In addition, dielectric layers and ribs made of silicon resins, as represented by the PDP of the present invention, become hard at 300° C. or below. So, there is no need to sinter the dielectric layers at high temperatures as with the case of sintering glass-made dielectric layers. This reduces energy at the time of manufacturing, and therefore reduces costs. Also, the damage of yellowing of glass plates and dielectric layers, which is caused by the diffusion of Ag and Cu, is contained in such dielectric layers. This improves the quality of emission colors produced from the PDP.
By using silicon resins, it is easy to form thick films, 20 μm or over. This means that dielectric layers and ribs can be easily formed, and unlike SiO2, there are no cracks in a produced thick film.
Explanation on the Entire Structure of PDP
The PDP1 consists of a front panel 10 and a back panel 20. The front panel 10 is composed of display electrodes (scanning electrodes 12 and sustain electrodes 13), a first dielectric layer 14 and a protective layer 15. They are all provided on a front glass plate 11. The back panel 20 is composed of address electrodes 22 and a second dielectric layer 23 which are provided on a back glass plate 21. A space left between the front panel 10 and the back panel 20 is divided into discharge spaces 30 with ribs 24 arranged in the form of stripes. A discharge gas is enclosed in the discharge spaces 30. The ribs 24 are arranged in parallel to the address electrodes 22 on the back panel 20, serving as a gap member to determine the size of the space between the front panel 10 and the back panel 20. The front panel 10 and the back panel 20 are joined together by means of a sealing layer, which is provided at their end portions.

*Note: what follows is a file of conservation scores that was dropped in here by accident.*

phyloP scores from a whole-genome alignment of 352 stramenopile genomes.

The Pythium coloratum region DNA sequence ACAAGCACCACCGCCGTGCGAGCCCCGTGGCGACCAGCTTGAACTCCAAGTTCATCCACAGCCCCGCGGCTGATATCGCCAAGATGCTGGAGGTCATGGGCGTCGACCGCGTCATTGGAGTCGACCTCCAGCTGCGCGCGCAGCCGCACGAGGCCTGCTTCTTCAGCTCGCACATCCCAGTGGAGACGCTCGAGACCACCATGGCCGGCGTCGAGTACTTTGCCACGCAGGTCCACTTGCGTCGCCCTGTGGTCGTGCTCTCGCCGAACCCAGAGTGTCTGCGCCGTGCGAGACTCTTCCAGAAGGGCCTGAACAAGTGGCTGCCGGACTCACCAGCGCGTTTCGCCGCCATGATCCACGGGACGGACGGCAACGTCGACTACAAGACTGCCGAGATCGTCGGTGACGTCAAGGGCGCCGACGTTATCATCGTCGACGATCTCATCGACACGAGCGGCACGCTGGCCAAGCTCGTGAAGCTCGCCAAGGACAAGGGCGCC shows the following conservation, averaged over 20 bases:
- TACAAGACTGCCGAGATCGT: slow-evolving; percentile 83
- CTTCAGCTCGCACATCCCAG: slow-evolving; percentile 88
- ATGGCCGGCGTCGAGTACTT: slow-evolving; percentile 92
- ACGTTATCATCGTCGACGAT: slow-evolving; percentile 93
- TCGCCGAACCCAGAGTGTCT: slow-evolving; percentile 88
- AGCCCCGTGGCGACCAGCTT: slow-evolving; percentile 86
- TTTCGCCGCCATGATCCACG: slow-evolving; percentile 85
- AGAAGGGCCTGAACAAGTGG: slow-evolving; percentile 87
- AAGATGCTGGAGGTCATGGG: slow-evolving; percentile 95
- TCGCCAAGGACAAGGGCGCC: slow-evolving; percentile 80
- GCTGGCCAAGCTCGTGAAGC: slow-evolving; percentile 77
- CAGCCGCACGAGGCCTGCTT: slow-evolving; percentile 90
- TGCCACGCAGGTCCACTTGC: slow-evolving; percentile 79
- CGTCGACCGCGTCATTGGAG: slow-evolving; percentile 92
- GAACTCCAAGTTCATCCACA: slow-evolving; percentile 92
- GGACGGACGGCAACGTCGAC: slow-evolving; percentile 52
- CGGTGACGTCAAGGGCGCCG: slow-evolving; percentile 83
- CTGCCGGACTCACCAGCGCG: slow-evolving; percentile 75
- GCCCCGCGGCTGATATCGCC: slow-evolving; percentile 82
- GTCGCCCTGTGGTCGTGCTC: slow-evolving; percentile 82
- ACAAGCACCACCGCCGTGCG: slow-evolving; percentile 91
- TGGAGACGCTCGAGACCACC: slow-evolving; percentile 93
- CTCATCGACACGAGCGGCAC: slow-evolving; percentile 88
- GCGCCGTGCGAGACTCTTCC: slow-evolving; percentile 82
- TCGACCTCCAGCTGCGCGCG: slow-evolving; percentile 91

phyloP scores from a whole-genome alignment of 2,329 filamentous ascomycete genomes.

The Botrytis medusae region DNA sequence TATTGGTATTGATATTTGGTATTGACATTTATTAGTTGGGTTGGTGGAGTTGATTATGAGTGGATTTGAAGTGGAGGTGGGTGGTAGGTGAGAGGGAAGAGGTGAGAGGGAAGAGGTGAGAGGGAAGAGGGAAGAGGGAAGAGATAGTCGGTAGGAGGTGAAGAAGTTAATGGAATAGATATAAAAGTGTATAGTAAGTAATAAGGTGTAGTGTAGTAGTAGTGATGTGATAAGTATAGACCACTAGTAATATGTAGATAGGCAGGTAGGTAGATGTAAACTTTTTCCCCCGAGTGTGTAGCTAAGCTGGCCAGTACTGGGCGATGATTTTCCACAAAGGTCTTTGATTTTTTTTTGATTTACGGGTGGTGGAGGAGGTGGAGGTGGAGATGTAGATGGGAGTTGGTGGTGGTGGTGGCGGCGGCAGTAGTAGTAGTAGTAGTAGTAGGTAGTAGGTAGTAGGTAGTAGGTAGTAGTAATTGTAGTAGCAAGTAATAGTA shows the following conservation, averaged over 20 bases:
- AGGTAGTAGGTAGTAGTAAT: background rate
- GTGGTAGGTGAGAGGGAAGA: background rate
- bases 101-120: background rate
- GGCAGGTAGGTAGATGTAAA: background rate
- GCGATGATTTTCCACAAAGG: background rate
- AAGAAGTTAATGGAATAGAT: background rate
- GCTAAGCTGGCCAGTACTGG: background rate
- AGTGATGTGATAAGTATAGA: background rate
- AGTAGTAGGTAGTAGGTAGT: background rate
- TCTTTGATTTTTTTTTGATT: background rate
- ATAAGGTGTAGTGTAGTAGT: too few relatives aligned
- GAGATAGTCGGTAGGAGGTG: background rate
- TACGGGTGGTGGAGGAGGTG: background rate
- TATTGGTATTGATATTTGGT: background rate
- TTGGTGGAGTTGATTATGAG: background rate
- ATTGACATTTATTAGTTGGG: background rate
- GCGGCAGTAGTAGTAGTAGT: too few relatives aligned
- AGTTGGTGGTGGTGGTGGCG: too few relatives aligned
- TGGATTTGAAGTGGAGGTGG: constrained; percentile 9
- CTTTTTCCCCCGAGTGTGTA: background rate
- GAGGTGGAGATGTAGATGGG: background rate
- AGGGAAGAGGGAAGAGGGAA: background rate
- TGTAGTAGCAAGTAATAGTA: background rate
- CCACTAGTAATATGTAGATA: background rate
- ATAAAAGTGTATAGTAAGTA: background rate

Phosphor layers 25 are between the ribs 24 on the back panel 20, that is, in the discharge spaces 30. There are three colors of phosphor layers, namely, red, green and blue. They are alternately arranged in the stated order.
The display electrodes 12-13 and the address electrodes 22 are formed in the shape of stripes, crossing with each other. Light is produced from a particular discharge space 30 at which a scanning electrode 12 crosses an address electrode 22. In other words, discharge cells of these three colors are arranged in a matrix in this PDP1.
The address electrodes 22 are made of a metal (for instance, Ag or Cr—Cu—Cr electrodes).
The display electrodes 12-13 are formed of transparent electrodes 12 a and 13 a and bus electrodes 12 b and 13 b (Ag electrodes or Cr—Cu—Cr electrodes). The bus electrodes 12 b and 13 b are laminated on the transparent electrodes 12 a and 13 a, as shown in FIG. 2(a). The transparent electrodes 12 a and 13 a are about 150 μm and made of a conductive metal oxide, such as ITO, SnO2 and ZnO. The bus electrodes are as narrow as 30 μm. The display electrodes 12-13 may be made of a metal, as the address electrodes 22 are.
It is preferred in most cases to form the display electrodes 12-13 in layers so as to ensure broader discharge areas for the discharge cells and lower resistance of the electrodes. But it is more advantageous to make the display electrodes 12-13 from a metal, because this could reduce the capacitance of the panel and make it easier to manufacture it. This is especially true when the PDP has a fine structure.
The first dielectric layer 14 is a layer composed of a dielectric substance, which covers the overall surface of the front glass plate 11 on which the display electrode 12 has been provided. The first dielectric layer 14 has a thickness in the range of 15 μm to 40 μm. As will be described later, the first dielectric layer 14 is formed of a silicon resin containing polysiloxane bond, and has a dielectric constant of 4 or below.